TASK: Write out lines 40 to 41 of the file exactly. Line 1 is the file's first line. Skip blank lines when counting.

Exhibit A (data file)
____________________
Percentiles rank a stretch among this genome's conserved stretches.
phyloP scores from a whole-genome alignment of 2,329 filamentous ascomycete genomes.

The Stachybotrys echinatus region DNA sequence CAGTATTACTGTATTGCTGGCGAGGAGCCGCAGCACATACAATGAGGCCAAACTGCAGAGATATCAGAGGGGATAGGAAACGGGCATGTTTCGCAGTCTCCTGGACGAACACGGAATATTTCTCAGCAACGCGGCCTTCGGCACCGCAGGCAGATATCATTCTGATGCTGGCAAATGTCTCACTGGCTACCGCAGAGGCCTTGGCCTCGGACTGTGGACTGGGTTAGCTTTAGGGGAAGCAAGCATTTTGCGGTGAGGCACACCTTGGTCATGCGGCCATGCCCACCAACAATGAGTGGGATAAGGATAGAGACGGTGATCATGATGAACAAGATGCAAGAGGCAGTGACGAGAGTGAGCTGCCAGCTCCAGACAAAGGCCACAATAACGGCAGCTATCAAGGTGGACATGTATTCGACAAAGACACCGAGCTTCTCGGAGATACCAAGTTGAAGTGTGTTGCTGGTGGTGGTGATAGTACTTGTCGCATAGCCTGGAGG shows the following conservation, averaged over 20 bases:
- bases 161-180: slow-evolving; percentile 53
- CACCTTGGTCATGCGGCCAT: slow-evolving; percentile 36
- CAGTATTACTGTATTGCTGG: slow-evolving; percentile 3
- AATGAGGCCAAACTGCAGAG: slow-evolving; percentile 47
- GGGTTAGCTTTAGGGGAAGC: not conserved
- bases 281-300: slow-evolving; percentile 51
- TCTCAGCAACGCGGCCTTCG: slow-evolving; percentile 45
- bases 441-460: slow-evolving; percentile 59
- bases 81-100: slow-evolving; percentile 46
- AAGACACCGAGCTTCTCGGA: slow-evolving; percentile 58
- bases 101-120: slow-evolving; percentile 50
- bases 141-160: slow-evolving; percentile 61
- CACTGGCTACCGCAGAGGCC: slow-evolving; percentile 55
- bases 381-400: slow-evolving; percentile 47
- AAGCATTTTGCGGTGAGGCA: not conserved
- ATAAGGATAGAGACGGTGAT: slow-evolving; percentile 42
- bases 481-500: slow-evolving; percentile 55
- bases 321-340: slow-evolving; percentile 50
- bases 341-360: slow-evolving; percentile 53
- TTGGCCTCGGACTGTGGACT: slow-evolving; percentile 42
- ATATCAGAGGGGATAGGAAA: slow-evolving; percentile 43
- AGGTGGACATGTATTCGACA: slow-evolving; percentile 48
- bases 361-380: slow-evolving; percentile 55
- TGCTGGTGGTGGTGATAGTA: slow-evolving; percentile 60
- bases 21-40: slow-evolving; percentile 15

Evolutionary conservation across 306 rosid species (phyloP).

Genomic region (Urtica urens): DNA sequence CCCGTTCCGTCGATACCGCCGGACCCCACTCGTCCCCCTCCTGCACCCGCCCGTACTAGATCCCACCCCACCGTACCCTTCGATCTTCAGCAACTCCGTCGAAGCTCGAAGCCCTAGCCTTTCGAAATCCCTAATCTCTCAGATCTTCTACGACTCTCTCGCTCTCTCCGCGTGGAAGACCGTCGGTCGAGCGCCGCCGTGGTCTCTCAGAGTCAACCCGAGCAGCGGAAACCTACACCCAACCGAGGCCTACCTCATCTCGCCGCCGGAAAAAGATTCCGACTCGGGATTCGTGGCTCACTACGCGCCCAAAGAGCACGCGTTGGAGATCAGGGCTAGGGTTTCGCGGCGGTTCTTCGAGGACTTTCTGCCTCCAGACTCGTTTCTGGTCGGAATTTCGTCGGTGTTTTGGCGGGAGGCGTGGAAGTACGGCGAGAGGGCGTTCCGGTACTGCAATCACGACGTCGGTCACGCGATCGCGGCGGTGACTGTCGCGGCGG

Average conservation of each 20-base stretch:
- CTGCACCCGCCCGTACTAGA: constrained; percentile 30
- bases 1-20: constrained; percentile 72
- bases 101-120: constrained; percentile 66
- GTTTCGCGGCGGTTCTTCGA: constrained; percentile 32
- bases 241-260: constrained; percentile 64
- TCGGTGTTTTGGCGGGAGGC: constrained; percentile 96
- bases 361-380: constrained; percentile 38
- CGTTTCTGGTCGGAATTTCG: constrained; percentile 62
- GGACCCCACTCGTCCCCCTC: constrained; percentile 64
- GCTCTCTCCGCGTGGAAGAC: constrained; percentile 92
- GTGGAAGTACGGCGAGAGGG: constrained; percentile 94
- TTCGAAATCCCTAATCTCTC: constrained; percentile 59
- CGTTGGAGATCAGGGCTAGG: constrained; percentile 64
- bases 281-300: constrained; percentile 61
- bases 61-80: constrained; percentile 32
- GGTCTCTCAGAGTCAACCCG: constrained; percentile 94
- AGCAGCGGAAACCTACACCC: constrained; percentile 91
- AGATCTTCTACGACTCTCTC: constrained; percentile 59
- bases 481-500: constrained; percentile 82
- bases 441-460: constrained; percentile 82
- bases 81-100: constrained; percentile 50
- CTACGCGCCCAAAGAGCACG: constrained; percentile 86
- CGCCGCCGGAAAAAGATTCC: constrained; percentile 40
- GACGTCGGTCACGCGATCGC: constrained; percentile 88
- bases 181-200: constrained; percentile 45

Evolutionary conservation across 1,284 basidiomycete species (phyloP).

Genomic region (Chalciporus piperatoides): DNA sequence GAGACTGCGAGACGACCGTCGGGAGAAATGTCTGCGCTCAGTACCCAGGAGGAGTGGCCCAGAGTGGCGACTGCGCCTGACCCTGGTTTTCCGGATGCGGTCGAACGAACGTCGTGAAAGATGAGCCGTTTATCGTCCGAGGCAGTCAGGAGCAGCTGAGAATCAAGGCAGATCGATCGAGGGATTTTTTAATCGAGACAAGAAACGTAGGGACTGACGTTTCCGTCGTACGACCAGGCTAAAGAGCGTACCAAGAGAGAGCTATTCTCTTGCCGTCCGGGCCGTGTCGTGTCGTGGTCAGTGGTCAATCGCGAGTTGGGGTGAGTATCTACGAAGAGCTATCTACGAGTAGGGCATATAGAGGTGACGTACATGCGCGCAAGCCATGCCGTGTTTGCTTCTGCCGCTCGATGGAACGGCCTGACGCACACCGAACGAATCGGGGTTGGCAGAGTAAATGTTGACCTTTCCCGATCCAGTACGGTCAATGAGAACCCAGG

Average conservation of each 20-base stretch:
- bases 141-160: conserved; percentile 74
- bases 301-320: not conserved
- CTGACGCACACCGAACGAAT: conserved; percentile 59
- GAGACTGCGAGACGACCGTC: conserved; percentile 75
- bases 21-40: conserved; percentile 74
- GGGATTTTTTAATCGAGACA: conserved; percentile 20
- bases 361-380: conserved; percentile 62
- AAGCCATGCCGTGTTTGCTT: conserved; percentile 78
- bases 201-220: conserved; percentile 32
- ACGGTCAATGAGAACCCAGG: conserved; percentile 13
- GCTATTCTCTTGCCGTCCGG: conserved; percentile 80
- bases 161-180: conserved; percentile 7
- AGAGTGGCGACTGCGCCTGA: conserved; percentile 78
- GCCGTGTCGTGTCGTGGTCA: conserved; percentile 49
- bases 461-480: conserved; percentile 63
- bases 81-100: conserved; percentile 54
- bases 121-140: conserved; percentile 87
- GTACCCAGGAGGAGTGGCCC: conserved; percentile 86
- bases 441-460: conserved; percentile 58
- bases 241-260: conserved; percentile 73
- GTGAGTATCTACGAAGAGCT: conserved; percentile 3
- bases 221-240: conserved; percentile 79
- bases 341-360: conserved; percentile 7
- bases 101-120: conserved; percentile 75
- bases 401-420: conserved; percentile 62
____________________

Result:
- GGACCCCACTCGTCCCCCTC: constrained; percentile 64
- GCTCTCTCCGCGTGGAAGAC: constrained; percentile 92